Sunday

Jul. 22, 2012

Family Stories

by Dorianne Laux

I had a boyfriend who told me stories about his family,
how an argument once ended when his father
seized a lit birthday cake in both hands
and hurled it out a second-story window. That,
I thought, was what a normal family was like: anger
sent out across the sill, landing like a gift
to decorate the sidewalk below. In mine
it was fists and direct hits to the solar plexus,
and nobody ever forgave anyone. But I believed
the people in his stories really loved one another,
even when they yelled and shoved their feet
through cabinet doors, or held a chair like a bottle
of cheap champagne, christening the wall,
rungs exploding from their holes.
I said it sounded harmless, the pomp and fury
of the passionate. He said it was a curse
being born Italian and Catholic and when he
looked from that window what he saw was the moment
rudely crushed. But all I could see was a gorgeous
three-layer cake gliding like a battered ship
down the sidewalk, the smoking candles broken, sunk
deep in the icing, a few still burning.

"Family Stories" by Dorianne Laux, from Smoke. © BOA Editions, Ltd., 2000. Reprinted with permission. (buy now)

It's the birthday of S.E. Hinton (books by this author), born Susan Eloise Hinton in Tulsa, Oklahoma (1948). She grew up in a working-class neighborhood on the north side of town. She went to Will Rogers High School, and the student body tended to divide up into two gangs: the blue-collar Greasers and the Socs, short for "socials," who were the kids whose families got rich from oil. Hinton loved to read, but she was fed up with all the teen novels about dating and the prom. One day, one of her friends was beaten up on the way home from school on suspicion of being a "Greaser," so she decided to write a book that reflected her own world more accurately. She wrote The Outsiders (1967) during her junior year in high school, the same year she earned a "D" in her creative writing class.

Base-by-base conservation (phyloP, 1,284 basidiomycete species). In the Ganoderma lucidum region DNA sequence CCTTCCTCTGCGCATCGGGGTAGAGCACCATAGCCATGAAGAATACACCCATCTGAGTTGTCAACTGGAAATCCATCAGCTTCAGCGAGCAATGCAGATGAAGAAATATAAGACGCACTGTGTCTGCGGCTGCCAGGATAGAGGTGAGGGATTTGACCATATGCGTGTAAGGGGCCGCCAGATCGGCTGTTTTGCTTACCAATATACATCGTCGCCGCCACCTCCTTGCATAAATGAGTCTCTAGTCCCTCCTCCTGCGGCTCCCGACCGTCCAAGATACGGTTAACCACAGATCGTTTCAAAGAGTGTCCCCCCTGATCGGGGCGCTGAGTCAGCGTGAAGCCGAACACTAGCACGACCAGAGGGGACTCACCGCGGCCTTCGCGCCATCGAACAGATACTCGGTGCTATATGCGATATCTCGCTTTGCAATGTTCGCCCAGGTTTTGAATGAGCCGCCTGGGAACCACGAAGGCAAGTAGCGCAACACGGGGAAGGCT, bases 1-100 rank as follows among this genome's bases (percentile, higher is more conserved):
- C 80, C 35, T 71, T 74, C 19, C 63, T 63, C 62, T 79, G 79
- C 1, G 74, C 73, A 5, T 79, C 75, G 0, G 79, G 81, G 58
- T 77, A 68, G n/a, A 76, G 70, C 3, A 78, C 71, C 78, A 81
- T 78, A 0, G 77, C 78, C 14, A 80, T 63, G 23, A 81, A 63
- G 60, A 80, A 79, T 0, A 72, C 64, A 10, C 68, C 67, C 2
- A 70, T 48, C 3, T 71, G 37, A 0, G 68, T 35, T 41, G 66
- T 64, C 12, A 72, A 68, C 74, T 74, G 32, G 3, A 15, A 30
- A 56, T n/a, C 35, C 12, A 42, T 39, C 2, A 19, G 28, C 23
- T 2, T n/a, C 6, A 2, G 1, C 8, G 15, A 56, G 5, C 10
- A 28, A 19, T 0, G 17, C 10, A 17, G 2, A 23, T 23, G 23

The Outsiders was the third book she'd written, but the first that was published, and her editors suggested she use the name S.E. Hinton, because people would never believe a girl could write about such a gritty subject. She used the money to buy a horse because she'd always wanted to be a cowboy. She followed The Outsiders with That Was Then, This Is Now (1971), Rumble Fish (1975), and Tex (1979). The Outsiders remains her most popular book, and for many years it was also the book most frequently stolen from school libraries.

Today is the birthday of the American poet Stephen Vincent Benét (books by this author), born in Bethlehem, Pennsylvania (1898). His father was a military man who read poetry to his children. All of the Benét kids grew up to become writers of some sort.

Stephen published his first book at age 17, went to Yale, and served in World War I as a civilian, because his poor vision kept him out of the Army; after the war, he submitted his third volume of poetry — Heavens and Earth (1920) — in place of a master's thesis. He also wrote three novels and some short stories, but he's best known for a long poem that he wrote while in Paris: John Brown's Body (1928). It's an epic in eight sections, and tells the story of the Civil War, beginning with John Brown's raid on Harper's Ferry and ending just after Lincoln's assassination.

He also wrote the short story The Devil and Daniel Webster (1937), which was originally published in The Saturday Evening Post. It's a tall tale about a New Hampshire farmer who sells his soul to the Devil and then hires orator Daniel Webster to argue his case in front of a midnight jury of American villains. Webster rises from his grave to take the case, saying, "If two New Hampshiremen aren't a match for the devil, we might as well give the country back to the Indians."

He wrote, "Life is not lost by dying; life is lost minute by minute, day by dragging day, in all the thousand small uncaring ways."

It's the birthday of American poet Emma Lazarus (books by this author), born in New York City (1849). She came from a wealthy Jewish family, and her father paid to have her first collection of poems published when she was 17. Her early work impressed Ralph Waldo Emerson, and they corresponded for many years. In the 1880s, she was horrified to hear of violent anti-Semitic attacks in Russia and Germany, and her work took on a new Zionist focus. She became concerned with the plight of the poor and the refugee, and organized relief efforts for immigrant Jewish families. The Statue of Liberty committee approached her in 1883 and asked her to write a poem that they could auction off to raise money for the monument. She responded with "The New Colossus." The statue was erected in 1886, but she was in Europe. She sailed back to New York the following year, but she was too ill with Hodgkin's lymphoma to go on deck to see it as the boat passed, and she died without ever seeing the statue she'd help raise. "The New Colossus" includes the famous lines, "Give me your tired, your poor, / Your huddled masses yearning to breathe free."

Be well, do good work, and keep in touch.®

 









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